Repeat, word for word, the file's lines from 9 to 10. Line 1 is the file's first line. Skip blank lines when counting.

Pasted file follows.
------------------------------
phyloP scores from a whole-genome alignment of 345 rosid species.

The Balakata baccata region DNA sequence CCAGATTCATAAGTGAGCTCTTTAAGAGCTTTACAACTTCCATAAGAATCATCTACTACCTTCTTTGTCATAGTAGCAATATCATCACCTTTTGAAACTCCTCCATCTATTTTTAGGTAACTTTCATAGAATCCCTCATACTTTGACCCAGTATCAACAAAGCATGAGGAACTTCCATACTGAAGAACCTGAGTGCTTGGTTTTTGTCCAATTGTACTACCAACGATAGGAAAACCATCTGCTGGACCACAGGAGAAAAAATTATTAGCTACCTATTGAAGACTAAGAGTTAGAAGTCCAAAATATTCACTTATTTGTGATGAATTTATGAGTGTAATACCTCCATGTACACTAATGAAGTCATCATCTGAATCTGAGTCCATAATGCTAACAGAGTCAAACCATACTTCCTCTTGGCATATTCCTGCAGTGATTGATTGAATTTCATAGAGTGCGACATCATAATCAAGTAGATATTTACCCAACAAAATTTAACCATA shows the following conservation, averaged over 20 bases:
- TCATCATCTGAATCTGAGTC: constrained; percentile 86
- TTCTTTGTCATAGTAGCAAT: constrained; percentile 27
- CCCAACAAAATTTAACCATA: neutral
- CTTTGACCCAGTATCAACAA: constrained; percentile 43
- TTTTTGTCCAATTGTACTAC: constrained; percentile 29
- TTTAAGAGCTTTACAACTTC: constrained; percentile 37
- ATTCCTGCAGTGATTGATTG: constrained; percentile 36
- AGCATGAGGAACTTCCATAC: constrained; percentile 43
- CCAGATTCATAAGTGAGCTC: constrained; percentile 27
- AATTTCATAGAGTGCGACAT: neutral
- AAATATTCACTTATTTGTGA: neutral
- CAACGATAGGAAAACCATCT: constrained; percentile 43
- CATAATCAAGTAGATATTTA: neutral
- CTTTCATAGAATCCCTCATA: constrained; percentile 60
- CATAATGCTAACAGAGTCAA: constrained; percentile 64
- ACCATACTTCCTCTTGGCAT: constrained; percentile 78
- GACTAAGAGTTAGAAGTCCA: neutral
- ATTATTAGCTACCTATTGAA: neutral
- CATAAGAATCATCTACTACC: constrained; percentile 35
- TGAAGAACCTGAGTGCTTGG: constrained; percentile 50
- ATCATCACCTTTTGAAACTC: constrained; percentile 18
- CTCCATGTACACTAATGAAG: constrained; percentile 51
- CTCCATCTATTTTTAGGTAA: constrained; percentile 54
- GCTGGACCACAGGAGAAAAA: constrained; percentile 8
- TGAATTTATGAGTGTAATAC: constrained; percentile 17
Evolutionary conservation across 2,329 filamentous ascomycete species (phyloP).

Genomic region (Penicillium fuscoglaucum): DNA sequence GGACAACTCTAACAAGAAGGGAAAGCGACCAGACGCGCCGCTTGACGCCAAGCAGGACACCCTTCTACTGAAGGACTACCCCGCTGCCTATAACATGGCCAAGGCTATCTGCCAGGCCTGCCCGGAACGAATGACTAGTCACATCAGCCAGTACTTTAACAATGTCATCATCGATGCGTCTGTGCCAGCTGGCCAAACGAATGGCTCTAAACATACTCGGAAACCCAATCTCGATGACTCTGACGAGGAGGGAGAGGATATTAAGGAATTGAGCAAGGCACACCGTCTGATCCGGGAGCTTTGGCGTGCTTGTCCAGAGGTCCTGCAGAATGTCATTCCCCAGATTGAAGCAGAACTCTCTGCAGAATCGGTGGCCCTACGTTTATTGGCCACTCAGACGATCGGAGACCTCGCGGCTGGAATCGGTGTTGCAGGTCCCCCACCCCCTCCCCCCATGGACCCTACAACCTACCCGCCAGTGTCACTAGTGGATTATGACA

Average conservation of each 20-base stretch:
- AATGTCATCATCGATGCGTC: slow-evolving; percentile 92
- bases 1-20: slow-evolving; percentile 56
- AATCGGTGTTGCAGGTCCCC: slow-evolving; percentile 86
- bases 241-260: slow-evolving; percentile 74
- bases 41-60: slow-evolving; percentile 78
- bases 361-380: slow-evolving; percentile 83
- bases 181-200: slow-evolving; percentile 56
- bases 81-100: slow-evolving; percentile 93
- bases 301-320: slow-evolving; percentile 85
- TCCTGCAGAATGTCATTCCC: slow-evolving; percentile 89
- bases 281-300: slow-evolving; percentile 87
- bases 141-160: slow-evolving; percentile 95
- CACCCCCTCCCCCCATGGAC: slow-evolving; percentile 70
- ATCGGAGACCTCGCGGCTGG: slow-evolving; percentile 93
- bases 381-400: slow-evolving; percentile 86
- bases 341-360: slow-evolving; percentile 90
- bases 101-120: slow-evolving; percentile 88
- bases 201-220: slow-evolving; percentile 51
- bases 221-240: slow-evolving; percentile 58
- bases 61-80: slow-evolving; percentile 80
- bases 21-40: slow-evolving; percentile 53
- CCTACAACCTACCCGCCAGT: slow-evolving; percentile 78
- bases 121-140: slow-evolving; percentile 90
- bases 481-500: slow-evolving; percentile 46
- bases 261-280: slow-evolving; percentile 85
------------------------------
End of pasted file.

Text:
- ATTCCTGCAGTGATTGATTG: constrained; percentile 36
- AGCATGAGGAACTTCCATAC: constrained; percentile 43